'Heartbeat' spotted billions of light-years away

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A “heartbeat” spotted billions of light-years away

The CHIME radio telescope has detected a persistent radio signal that flashes with surprising regularity.

A “new kind” fast radio burst (SRR) has been detected in a distant galaxy by an international team of astrophysicists led by Daniele Michilli, researcher at the McGill University and postdoctoral fellow at MIT.

SSRs are very energetic, but also very short pulses of radio waves: they usually only last a few milliseconds. They emit as much energy in a millisecond as the Sun does in 10,000 years.

The burst spotted on December 21, 2019 using the CHIME telescope quickly caught the attention of Daniele Michilli, who noticed something unusual in the collected data.

The scientist and his colleagues found that the new signal named FRB 20191221A persists for up to three seconds, about 1000 times longer than the average burst discovered so far.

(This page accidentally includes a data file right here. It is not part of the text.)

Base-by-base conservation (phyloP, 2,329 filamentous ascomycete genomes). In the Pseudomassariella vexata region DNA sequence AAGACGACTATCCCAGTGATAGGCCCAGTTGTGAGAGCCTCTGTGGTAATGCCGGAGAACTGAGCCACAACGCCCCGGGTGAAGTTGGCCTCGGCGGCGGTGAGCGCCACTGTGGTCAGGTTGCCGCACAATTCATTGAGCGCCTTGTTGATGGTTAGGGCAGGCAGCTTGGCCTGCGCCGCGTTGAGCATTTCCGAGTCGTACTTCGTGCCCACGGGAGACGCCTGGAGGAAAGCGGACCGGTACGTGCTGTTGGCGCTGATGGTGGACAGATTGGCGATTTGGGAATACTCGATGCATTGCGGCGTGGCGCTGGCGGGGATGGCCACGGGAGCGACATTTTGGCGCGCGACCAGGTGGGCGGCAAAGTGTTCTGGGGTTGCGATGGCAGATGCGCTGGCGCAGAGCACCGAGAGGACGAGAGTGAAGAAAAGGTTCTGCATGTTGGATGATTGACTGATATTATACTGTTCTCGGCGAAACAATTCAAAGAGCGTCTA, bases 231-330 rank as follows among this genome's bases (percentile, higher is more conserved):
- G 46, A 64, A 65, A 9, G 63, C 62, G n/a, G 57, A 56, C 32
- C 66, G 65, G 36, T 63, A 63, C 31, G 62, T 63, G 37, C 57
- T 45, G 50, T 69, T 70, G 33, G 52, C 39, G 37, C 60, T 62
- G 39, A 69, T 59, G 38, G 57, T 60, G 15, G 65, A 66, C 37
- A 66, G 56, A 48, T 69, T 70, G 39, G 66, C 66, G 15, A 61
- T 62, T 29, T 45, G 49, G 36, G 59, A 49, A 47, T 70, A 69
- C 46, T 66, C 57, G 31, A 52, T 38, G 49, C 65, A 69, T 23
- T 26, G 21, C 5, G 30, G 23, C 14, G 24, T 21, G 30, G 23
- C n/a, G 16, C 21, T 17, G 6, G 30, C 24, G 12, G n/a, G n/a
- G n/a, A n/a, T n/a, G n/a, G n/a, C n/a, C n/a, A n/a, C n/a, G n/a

“It is currently the longest-lasting FRB, with the clearest periodic pattern, detected to date. […] This is the first time that the signal itself is periodic.

— Daniele Michilli, researcher at McGill University

The team now hopes to detect more periodic signals from this source, which could then be used as an astrophysical clock.

“The frequency of the bursts and how they change as the source moves away from Earth could be used to measure the speed of expansion of the Universe. »

— Daniele Michilli, researcher at McGill University

Strictly periodic signal sources are very rare in the Universe.

Examples we know of in our own galaxy are radio pulsars and magnetars, which spin and produce a beam emission similar to a lighthouse. And we think this new signal could be a magnetar or a pulsar on steroids, says Aaron Pearlman of the McGill Space Institute, who also contributed to the paper.

All the first SRR was observed in 2007, and its source, a distant dwarf galaxy, was determined in 2017.

Details of the work are published in the journal Nature (in English).

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